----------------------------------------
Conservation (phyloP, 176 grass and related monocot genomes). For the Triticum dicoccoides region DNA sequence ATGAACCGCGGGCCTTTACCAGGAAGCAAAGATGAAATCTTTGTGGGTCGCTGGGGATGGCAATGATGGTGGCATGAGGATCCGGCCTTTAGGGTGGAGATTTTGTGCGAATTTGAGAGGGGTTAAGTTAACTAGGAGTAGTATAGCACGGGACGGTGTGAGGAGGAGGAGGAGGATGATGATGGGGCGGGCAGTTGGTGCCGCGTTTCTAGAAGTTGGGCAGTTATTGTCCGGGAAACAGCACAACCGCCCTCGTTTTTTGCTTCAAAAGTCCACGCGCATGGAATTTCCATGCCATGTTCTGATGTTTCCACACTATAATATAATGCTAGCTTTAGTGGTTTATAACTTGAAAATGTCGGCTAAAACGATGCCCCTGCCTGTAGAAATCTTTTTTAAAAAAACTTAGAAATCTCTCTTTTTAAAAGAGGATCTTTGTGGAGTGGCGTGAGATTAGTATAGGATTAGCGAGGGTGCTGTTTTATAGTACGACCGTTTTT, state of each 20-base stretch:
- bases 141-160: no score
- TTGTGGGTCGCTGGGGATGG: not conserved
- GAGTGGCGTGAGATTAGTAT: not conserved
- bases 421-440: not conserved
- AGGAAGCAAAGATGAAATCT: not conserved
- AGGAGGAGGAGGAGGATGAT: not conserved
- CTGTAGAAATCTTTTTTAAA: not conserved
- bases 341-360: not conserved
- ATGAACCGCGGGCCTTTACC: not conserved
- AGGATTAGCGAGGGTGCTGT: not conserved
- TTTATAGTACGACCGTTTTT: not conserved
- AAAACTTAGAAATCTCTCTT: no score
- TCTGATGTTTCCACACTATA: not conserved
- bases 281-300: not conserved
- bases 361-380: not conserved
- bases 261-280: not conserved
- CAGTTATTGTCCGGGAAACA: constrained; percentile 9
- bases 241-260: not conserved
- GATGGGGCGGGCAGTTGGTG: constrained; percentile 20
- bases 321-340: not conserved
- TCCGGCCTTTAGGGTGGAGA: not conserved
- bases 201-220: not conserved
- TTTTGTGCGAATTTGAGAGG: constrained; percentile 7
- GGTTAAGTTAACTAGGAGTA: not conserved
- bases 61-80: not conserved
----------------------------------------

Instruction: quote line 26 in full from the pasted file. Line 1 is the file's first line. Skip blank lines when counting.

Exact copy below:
- bases 61-80: not conserved